Markets keep government in check
Political initiatives to accommodate specific groups may threaten economic recovery in coming year
ANALYSIS The good news is the Greek economy advanced for the first time since 2008 in the two previous quarters. The bad news is it continues to be hostage to political risk, as the markets show by continuing to take a negative view of Greek bonds and stocks. In addition, the coalition government does not seem satisfied with the Eurogroup’s offer of a precautionary credit line (ECCL) from the European Stability Mechanism (ESM), assuming the review of the economic program is completed, if it is not accompanied by debt relief measures and a more limited role for the IMF. The political puzzle will be resolved at some point next year but in the meantime may leave deep scars on the economy for quite some time to come.
On Friday, the Hellenic Statistical Authority (ELSTAT) revised its real GDP estimate upward for the second quarter of this year, showing the economy advanced, and released its flash GDP estimate of 1.7 percent year-on-year growth for the July-September period, confirming market expectations. The main stock index at the Athens bourse responded by recording mild gains of 0.81 percent on the news, trimming its losses to a bit above 20 percent in the last three months.
On the other hand, the benchmark 10-year bond saw its yield rise to 8.08 percent while the 5-year bond yield eased to 7.2 percent. It is clear the markets have discounted some news and taken a waitand-see attitude in view of political developments in the next few months. Another way to interpret their stance is to say the markets are warning all involved, especially the Greeks but the EU as well, there is the potential for a big mess.
As days go by and negotiations between the government and the troika drag on, the likelihood both sides may not be able to reach an agreement, concluding the last review of the current adjustment program before December 8, when the finance ministers of the eurozone meet again, rises. Although the government’s partial retreat on the issue of up to 100 installments for past overdue taxes and social contributions has helped, the two sides continue to be apart on many issues. Pundits say the 19 points-issues cited recently in a leaked email from the troika to Athens have been standing there for the last few months with none or little progress.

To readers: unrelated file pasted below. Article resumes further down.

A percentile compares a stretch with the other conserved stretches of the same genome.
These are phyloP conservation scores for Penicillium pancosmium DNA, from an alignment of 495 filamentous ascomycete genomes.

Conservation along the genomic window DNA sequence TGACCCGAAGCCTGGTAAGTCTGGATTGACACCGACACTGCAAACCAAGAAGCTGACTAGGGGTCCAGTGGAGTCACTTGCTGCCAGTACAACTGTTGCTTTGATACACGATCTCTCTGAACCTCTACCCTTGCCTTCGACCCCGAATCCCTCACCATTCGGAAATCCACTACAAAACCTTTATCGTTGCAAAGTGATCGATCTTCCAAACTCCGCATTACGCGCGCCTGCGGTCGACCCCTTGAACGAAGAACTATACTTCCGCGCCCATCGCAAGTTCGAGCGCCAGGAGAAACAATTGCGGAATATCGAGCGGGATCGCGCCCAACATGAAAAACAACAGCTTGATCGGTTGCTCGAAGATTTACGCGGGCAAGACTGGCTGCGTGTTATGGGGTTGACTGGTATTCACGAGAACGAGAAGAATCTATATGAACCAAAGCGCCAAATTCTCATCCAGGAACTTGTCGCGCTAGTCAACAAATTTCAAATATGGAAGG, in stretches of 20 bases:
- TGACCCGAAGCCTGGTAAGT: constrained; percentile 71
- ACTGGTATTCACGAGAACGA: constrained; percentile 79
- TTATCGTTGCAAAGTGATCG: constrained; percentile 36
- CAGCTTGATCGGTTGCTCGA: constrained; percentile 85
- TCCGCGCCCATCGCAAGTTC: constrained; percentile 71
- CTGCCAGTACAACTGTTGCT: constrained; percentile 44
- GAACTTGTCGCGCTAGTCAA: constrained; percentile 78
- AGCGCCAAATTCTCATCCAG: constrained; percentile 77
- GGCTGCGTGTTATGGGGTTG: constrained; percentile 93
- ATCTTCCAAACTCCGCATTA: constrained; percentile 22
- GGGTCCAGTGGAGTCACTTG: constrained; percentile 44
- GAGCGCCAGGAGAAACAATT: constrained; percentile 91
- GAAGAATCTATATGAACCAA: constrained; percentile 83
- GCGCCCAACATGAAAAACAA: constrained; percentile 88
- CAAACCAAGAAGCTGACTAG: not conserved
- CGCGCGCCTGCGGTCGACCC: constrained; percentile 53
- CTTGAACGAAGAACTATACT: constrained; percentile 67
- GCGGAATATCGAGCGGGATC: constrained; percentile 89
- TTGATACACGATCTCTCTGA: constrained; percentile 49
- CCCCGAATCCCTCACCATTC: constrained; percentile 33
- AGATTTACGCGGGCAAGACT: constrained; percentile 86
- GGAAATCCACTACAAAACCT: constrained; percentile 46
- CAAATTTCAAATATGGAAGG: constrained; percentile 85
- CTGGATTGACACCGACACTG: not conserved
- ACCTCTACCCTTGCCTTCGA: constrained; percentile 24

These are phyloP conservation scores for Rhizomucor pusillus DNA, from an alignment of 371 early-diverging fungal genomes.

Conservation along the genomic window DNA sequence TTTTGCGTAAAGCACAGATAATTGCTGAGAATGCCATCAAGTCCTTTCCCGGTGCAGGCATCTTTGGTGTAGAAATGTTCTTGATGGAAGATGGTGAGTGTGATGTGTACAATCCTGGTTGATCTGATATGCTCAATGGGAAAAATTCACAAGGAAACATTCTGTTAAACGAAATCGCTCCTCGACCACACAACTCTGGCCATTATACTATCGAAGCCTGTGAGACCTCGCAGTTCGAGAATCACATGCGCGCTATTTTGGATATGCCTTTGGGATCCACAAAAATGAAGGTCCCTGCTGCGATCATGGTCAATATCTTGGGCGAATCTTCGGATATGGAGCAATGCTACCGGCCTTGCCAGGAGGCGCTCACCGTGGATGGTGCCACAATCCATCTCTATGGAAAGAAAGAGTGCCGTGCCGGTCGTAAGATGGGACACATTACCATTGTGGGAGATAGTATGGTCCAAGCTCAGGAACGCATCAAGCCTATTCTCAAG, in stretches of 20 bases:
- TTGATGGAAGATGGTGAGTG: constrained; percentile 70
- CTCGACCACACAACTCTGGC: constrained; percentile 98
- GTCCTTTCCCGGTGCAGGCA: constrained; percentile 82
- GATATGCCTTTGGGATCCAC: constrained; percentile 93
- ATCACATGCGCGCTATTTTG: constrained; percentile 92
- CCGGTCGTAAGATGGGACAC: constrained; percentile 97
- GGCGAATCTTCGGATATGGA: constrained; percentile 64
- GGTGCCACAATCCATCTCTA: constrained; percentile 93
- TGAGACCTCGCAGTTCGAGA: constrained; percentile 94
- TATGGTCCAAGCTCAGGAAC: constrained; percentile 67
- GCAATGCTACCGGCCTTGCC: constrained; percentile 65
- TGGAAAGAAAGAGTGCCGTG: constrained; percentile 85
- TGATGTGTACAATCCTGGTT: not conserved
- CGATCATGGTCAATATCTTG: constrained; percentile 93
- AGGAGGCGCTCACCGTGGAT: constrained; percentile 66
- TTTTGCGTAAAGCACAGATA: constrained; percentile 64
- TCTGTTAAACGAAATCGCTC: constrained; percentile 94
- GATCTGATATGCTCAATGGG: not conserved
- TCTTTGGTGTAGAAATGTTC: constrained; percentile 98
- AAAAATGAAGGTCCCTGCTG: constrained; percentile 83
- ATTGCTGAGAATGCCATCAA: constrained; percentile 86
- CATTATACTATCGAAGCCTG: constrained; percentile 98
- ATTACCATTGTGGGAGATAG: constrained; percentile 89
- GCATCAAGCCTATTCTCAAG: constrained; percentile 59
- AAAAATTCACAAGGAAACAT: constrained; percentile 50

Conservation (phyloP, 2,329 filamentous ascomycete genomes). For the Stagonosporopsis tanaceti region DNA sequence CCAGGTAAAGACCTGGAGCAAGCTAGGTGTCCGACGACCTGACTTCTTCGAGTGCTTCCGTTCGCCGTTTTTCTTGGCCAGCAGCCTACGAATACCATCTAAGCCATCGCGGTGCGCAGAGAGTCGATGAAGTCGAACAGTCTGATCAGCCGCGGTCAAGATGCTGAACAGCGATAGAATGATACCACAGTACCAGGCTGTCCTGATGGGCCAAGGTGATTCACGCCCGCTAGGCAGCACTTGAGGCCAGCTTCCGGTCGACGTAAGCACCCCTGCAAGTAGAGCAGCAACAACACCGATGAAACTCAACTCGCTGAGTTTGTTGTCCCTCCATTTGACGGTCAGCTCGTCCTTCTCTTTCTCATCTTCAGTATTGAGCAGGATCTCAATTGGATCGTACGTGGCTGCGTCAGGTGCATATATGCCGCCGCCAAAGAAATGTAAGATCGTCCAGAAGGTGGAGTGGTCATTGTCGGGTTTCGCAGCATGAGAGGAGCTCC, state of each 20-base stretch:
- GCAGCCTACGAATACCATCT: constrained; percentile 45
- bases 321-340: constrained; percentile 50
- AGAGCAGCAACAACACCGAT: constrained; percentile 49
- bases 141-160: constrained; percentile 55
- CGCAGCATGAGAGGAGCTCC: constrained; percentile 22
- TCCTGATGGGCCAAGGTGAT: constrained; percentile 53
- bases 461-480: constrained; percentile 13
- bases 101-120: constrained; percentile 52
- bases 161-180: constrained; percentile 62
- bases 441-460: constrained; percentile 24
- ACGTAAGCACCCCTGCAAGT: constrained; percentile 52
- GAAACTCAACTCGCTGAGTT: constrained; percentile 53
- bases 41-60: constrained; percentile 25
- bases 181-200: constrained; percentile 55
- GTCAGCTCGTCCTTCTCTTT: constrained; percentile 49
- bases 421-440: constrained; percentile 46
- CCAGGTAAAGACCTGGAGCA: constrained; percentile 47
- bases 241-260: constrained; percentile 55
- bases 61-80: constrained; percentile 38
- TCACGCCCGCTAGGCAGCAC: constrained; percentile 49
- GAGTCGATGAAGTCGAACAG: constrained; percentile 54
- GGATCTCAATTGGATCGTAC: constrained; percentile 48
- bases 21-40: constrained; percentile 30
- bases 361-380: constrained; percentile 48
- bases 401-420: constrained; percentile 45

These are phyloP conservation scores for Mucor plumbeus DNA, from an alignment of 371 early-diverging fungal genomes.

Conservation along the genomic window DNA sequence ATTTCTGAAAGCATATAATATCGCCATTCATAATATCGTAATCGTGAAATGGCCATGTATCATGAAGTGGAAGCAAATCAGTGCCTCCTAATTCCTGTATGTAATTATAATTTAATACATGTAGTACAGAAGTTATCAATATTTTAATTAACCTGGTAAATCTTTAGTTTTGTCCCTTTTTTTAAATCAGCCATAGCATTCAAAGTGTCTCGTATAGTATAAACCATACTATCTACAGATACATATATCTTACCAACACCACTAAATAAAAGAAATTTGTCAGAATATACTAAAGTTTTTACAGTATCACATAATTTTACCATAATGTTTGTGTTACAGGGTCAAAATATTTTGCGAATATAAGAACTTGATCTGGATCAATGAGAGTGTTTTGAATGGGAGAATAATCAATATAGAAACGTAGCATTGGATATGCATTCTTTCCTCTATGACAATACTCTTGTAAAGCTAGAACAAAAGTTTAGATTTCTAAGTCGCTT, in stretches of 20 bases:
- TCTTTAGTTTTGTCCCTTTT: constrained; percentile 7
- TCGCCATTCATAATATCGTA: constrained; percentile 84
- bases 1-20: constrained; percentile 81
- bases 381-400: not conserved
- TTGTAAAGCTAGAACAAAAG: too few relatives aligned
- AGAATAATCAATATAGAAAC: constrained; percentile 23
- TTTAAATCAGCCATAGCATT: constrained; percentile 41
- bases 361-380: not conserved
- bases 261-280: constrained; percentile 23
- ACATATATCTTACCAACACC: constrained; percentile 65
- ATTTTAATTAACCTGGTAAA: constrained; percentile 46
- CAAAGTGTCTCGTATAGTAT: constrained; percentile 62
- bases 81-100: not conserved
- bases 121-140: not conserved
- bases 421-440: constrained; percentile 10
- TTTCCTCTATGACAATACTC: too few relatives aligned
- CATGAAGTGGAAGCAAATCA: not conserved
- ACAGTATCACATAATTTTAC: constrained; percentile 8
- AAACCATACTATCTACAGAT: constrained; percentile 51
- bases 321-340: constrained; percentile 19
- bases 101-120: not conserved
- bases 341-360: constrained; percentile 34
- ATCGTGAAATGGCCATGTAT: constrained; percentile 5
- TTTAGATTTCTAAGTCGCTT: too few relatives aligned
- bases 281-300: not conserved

The German side and others have made it clear Greece will have to conclude the ongoing review before getting the Eurogroup to agree to the ECCL precautionary line. However, some in the market doubt whether the government would like to pass legislation in Parliament containing unpopular measures, and face a political backlash just for getting this precautionary credit line. They add the EU should make it easier for Prime Minister Antonis Samaras by agreeing to a set of debt relief measures and a new, limited role for the IMF in the new regime as well.
This way Samaras can appear before Parliament next year with a package and seek the 180 votes needed to elect a new president and avoid early general elections with the leftist SYRIZA enjoying a clear lead in opinion polls. If the government does not get a carrot, they argue, it will have little incentive to seek the completion of the review and the passage of relevant legislation through Parliament. If this turns out to be the case, there will be no accord with the troika and Samaras may alternatively seek a similar deal from eurozone leaders at the EU Summit on December 18. This verbal deal could be his main card in going to Parliament and seeking the minimum 180 votes early next year, they argue.
Whether these political scenarios turn out to be true remains to be seen. In the meantime, the signs from the economic front are mixed, with tourism doing well but industrial production down. Also, the state’s arrears to third-party suppliers and other creditors are on the rise, signaling liquidity conditions may get tougher ahead for the private sector. Moreover, the government appears to be preparing for the possibility of early elections by favoring some populous interest groups.
While the government wants the remaining pension reforms in the current economic adjustment program to be implemented after the presidential election next year, to avoid the political cost of taking painful measures now, it is also taking steps which could make things worse. For example, the Labor Ministry is going to submit a draft law in Parliament in the next few days extending a number of privileges to military and security forces, civil servants and some bank employees from January 1, 2015 with regard to retirement. It is estimated Greece is paying more than 2 billion euros in pensions every year to retirees in their 50s. It is doubtful whether this legislative initiative and others will bring in more votes for the ruling parties, but it is certain they will worsen the financial situation of the social security system and ultimately shift the burden to the younger generations.
So the economy may indeed come out of its doldrums, and this is encouraging. But market participants are right to be worried about political uncertainty, thus keeping bond yields at highly prohibitive levels for Greece to borrow from the markets. Legislative initiatives, such as those of the Labor Ministry, may make political sense but do not make economic sense and certainly justify market caution about the medium-term implications of the ongoing political saga.